Apraxia Monday: Is it really Apraxia?! with guest blogger, Amy Moll

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A fellow “apraxia mom” has kindly and generously shared her thoughts on what it means to have a diagnosis of apraxia…and why professionals may be hesitant to diagnose the disorder.  Please keep in mind that this is Ms. Moll’s personal experience and opinion, which may differ from yours.  I love, love this quote from Ms. Moll, “What matters is that each child is getting the right amount and type of support to help them reach their greatest potential.”  Read on to learn more.  Thanks for sharing, Amy! 
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Is it apraxia … or something else?
 
As months tick by since Brooke was officially diagnosed with apraxia of speech at 2y3m (she’s now almost 3y5m)  one thing that I have routinely noticed throughout all of our doctor visits, therapy appointments, and developmental evaluations is that they are all hesitant to label a child.  Which really is outstanding, for so many reasons!!  
One of our biggest fears when we first noticed Brooke had developmental delays was that she was going to be labeled – correctly or incorrectly – and that it would “stick” and forever change the way people see her.  And it has been nothing short of amazing to see that the exact opposite has happened … that labels are not slapped on without significant thought, and even when they are applied, it does not seem to impact how people treat her.
One of the reasons I think that professionals are hesitant to give a child a label or an official diagnosis is because what may look like one disorder in one setting may look like another disorder in another setting.  I was reminded of that just this afternoon when Brooke went to her first itinerant speech therapy session this school year.  I was talking with her speech therapist afterwards about Brooke’s challenge with getting her lips together for bilabial sounds like /m/, /b/, and /p/.  I mentioned that it was could be hard for her due to her global low muscle tone, and the SLP agreed.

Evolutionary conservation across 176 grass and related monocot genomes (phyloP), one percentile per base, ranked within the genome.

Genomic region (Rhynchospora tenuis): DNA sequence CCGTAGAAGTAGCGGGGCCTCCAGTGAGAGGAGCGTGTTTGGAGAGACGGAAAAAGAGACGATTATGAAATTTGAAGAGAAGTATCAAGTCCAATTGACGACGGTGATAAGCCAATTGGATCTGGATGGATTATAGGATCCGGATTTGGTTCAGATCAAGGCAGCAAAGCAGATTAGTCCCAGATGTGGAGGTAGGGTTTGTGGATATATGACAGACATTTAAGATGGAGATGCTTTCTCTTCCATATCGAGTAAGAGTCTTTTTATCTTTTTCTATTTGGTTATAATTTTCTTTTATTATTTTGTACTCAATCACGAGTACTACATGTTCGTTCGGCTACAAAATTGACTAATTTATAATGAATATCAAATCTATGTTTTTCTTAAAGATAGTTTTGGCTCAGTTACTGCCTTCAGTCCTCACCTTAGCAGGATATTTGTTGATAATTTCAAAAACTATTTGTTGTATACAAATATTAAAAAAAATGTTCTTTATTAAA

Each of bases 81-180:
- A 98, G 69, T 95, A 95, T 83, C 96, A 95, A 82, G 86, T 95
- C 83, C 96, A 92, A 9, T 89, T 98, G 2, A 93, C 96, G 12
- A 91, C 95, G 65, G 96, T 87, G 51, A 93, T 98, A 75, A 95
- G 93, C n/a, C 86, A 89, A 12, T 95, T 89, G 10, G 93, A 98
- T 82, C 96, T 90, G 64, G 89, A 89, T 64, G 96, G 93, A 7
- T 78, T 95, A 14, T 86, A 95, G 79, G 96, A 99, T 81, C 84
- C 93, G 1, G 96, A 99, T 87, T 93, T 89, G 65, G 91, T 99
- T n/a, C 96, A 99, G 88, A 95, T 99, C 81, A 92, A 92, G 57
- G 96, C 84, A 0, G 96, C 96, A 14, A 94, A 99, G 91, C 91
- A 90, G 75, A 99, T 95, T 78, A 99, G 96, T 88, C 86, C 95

Which got me thinking … could Brooke’s apraxia have been better attributed to a combination of low muscle tone and sensory integration disorder, specifically in the area of auditory processing?  After all, if you were to visit the Apraxia Kids website, you’d find whole bulletin boards devoted to conditions that kids commonly have in conjunction with apraxia: ADHD, autism, dysarthria, sensory integration, and more.  
What all of these conditions have in common is their connection to the neurological system.  And much like autism is a spectrum that manifests in multiple ways and differently in each individual, these neurological disorders also present in so many varied ways – no one child is like the other.  To borrow a phrase from the autism community: “If you’ve met one child with a neurological difference, you’ve met one child with a neurological difference.”
But really, what it’s called doesn’t matter.  And I think the professionals understood that long before I did.  With the exception of a formal diagnosis to secure services or insurance funding, a label really doesn’t matter.  What matters is that each child is getting the right amount and type of support to help them reach their greatest potential.  Over time, as Brooke sped up and slowed down along her individual developmental path, we’ve brought therapies in and out and increased and decreased frequencies of each as dictated by what her current abilities and challenges were at the time.
Ultimately, what matters is that each child has support necessary to maximize their potential.  While I admit there is often an emotional reason for wanting to know what “it” is called, I maintain that your energy is better spent focusing on this one question: “Is there anything else my child needs to be all that s/he can be?”
 
Next Week on “Apraxia Monday:”  I will present some new information on early intervention/”waiting to see” from Teri Peterson, CCC-SLP and author of “The Big Book of Exclamations”
 
Also in “Apraxia World”:  Wheaton, Il workshop “Childhood Apraxia of Speech: Current Guidelines in Diagnosis and Treatment” with featured speaker, Donna Lederman, CCC-SLP.    October 15th.  $150 for parents.  Sign up through the Apraxia-Kids website. 
Chicago Apraxia Walk , October 16th sponsored by CASANA with WindyCity Apraxia. 
“Apraxia 101” Fall Group now forming!!  Contact me leslie_lindsay@hotmail.com for more information or to register.  It’s FREE!!  Meeting at Suburban Pediatric Therapies in Aurora, IL. 
“Small Talk Meet Up Group”  If you were in the “Apraxia 101” group last fall, I invite you to join us at Caribou on N. Eola Road in Aurora, IL for the first annual Small Talk Meet Up Group.  This will be a kid-free evening event, date to be determined.  Contact me at leslie_lindsay@hotmail.com if interested.  

About leslie1218

Author of SPEAKING OF APRAXIA (Woodbine House, 2012) frantically working on a novel that should be ready for submission this fall. Mom of two spritely redheads & one chubby basset hound whose stories & images appear in my writing from time-to-time.

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